But who shot them?

Were they injured as they left Cuba? Did they wound themselves in order to get to a U.S. hospital on land? Did they fight among themselves or with a smuggler? Was it an accident?

Authorities aren’t saying much.

When the Coast Guard finds Cuban rafters injured or sick, they bring them ashore to receive medical care. That usually allows them to stay in the United States and apply for permanent residence after more than a year in the country under the Cuban Adjustment Act. Generally, Cuban rafters intercepted at sea are returned to Cuba under the wet foot/dry foot policy.

The Coast Guard issued a statement on Sunday morning recounting the number of migrants found and how many had gunshot wounds.

According to KeysInfoNet, the six were taken to the Lower Keys Medical Center on Stock Island. Coast Guard spokesmen said the Border Patrol was in charge of the six Cubans who were taken to the hospital.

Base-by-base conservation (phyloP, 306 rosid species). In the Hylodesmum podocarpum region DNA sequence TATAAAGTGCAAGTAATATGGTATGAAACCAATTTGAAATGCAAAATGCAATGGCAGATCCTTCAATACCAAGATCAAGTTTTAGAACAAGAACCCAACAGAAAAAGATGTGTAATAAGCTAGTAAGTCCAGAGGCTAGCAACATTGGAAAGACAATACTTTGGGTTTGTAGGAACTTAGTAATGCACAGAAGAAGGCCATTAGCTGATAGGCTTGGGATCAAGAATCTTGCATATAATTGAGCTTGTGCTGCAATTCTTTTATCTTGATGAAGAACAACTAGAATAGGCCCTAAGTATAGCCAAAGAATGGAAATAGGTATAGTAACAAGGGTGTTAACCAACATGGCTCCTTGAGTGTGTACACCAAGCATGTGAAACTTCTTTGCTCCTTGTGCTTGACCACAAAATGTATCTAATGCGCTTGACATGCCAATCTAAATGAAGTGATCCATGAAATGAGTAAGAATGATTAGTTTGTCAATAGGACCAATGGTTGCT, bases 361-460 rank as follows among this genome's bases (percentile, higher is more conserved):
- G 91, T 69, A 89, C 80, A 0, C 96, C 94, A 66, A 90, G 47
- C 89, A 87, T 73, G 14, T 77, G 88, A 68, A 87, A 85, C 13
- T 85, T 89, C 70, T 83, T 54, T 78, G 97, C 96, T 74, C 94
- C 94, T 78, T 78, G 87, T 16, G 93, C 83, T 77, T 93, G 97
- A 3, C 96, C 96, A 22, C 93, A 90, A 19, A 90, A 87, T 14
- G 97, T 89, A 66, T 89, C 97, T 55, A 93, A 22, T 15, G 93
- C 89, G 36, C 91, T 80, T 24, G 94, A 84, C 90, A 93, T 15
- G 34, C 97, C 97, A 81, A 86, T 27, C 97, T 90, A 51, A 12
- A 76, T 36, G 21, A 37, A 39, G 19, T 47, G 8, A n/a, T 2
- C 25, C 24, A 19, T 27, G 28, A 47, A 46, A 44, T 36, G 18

Frank Miller, a Border Patrol spokesman, said four were released to the agency that generally handles their paperwork. He had no information on whether the other two remained in Border Patrol custody.

Miller declined to provide more details because the case is part of a “ongoing investigation.”

Normally, Cuban rafters who reach shore and have not been wounded by gunfire are retained by the Border Patrol for a few hours or at most a day for background checks and to process their parole documents to remain in the country.

The Coast Guard reported last week that nine Cubans had died at sea during a voyage to South Florida, according to Cuban migrants who were rescued by a cruise ship near Marco Island, off the west coast of Florida. The 18 survivors, who were taken to Cozumel, Mexico, said they had tossed the bodies into the sea, according to the Coast Guard.